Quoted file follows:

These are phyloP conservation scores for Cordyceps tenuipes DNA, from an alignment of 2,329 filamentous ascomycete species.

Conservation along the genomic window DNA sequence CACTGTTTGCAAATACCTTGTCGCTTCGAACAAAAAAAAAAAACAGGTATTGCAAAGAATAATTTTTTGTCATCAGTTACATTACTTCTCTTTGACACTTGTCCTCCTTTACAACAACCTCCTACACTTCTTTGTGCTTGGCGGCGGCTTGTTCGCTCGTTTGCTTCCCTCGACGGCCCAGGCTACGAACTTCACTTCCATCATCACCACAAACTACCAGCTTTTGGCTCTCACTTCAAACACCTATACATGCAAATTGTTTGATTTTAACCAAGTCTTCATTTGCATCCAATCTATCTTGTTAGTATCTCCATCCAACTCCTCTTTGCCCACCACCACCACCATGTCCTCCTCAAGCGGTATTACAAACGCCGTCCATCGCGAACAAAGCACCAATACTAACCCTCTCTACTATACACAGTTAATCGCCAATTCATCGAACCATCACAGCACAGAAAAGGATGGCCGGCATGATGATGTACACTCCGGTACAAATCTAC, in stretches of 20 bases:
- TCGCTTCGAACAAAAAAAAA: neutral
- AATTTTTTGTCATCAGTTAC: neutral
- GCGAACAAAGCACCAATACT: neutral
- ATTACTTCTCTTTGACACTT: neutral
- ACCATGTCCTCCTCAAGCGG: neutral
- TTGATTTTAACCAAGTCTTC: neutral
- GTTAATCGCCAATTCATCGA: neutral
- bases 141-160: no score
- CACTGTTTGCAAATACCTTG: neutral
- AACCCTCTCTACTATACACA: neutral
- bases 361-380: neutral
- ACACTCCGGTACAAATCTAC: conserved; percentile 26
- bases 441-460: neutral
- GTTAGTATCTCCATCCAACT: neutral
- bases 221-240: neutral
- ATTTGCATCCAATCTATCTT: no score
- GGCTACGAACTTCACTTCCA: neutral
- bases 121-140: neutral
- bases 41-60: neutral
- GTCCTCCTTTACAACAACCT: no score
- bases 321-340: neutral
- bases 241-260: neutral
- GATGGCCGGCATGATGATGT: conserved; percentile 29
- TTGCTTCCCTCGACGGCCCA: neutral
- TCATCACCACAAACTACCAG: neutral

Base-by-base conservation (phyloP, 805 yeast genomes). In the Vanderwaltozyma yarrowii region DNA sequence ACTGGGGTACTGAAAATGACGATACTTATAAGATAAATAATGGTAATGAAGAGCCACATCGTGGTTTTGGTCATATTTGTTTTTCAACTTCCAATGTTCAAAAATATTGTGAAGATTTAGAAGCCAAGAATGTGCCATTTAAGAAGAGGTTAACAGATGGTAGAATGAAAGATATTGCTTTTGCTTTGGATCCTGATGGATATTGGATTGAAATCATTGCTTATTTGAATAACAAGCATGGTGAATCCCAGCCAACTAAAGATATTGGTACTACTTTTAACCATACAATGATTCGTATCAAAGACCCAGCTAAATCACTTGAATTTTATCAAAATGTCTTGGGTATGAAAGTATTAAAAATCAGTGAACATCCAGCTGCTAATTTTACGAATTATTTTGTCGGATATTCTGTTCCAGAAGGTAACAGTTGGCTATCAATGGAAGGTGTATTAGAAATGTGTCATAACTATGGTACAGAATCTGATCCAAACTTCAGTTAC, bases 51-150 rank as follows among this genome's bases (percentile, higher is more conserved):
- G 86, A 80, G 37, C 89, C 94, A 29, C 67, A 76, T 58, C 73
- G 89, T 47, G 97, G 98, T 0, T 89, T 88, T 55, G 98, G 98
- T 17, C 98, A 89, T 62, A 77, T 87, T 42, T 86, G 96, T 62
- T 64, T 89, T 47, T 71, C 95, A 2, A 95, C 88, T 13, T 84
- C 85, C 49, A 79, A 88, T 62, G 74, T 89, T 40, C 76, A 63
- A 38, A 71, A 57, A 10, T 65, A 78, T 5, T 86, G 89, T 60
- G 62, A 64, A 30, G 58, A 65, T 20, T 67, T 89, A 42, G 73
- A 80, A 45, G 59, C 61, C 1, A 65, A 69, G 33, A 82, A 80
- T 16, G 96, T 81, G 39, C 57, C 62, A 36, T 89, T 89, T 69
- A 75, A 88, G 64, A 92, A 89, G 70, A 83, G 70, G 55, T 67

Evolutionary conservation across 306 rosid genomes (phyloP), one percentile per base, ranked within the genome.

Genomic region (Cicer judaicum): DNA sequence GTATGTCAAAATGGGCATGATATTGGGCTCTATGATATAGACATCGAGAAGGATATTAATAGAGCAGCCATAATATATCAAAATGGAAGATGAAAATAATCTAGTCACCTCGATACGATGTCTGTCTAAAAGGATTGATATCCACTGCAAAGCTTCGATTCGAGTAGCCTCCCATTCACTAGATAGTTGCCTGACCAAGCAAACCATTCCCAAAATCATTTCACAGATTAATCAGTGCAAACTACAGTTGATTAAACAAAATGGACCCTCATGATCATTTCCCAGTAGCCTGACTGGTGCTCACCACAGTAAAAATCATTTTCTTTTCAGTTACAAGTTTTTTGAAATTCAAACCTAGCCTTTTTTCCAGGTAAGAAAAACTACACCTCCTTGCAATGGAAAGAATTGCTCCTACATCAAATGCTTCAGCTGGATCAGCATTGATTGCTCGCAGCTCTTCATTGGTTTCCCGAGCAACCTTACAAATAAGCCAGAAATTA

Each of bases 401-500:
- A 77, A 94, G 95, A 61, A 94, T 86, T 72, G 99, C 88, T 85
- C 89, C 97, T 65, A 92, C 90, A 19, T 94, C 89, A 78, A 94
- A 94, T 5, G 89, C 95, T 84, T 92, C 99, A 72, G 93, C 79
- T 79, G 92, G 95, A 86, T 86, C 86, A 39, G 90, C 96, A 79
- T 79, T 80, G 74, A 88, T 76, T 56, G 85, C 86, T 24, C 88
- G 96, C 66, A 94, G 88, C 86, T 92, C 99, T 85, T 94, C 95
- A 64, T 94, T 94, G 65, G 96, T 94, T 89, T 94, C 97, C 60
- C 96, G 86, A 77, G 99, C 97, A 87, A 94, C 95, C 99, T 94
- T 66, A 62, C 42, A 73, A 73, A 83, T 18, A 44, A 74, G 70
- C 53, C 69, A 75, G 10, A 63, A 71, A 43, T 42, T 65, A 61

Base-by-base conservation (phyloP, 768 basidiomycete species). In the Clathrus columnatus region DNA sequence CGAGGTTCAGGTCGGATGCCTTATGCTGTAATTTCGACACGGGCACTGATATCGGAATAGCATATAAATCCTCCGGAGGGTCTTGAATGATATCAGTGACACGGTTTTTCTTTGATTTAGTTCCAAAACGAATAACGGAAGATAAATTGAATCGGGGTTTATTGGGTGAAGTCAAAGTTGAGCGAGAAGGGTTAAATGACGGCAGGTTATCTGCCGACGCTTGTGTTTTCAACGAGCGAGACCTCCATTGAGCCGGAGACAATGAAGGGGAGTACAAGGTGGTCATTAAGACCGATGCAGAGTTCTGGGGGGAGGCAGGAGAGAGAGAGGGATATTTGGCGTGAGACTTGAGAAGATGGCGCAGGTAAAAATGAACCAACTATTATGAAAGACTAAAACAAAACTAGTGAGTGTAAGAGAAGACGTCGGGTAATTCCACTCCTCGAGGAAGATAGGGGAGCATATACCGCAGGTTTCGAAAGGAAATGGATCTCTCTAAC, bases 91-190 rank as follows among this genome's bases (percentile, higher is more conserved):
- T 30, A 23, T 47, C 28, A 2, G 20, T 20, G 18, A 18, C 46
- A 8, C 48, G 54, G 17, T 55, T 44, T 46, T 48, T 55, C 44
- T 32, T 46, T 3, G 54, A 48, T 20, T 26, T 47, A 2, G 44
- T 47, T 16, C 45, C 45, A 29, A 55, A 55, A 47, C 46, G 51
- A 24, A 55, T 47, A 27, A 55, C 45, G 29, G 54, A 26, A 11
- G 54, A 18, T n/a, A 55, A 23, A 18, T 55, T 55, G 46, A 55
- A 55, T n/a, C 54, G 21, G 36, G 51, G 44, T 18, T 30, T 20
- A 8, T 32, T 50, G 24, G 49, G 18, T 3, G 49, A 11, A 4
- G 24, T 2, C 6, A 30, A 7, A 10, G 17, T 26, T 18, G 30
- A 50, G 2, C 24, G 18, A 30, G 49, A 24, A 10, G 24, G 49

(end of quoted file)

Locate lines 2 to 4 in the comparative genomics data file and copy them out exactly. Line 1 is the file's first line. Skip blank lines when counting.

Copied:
Conservation along the genomic window DNA sequence CACTGTTTGCAAATACCTTGTCGCTTCGAACAAAAAAAAAAAACAGGTATTGCAAAGAATAATTTTTTGTCATCAGTTACATTACTTCTCTTTGACACTTGTCCTCCTTTACAACAACCTCCTACACTTCTTTGTGCTTGGCGGCGGCTTGTTCGCTCGTTTGCTTCCCTCGACGGCCCAGGCTACGAACTTCACTTCCATCATCACCACAAACTACCAGCTTTTGGCTCTCACTTCAAACACCTATACATGCAAATTGTTTGATTTTAACCAAGTCTTCATTTGCATCCAATCTATCTTGTTAGTATCTCCATCCAACTCCTCTTTGCCCACCACCACCACCATGTCCTCCTCAAGCGGTATTACAAACGCCGTCCATCGCGAACAAAGCACCAATACTAACCCTCTCTACTATACACAGTTAATCGCCAATTCATCGAACCATCACAGCACAGAAAAGGATGGCCGGCATGATGATGTACACTCCGGTACAAATCTAC, in stretches of 20 bases:
- TCGCTTCGAACAAAAAAAAA: neutral
- AATTTTTTGTCATCAGTTAC: neutral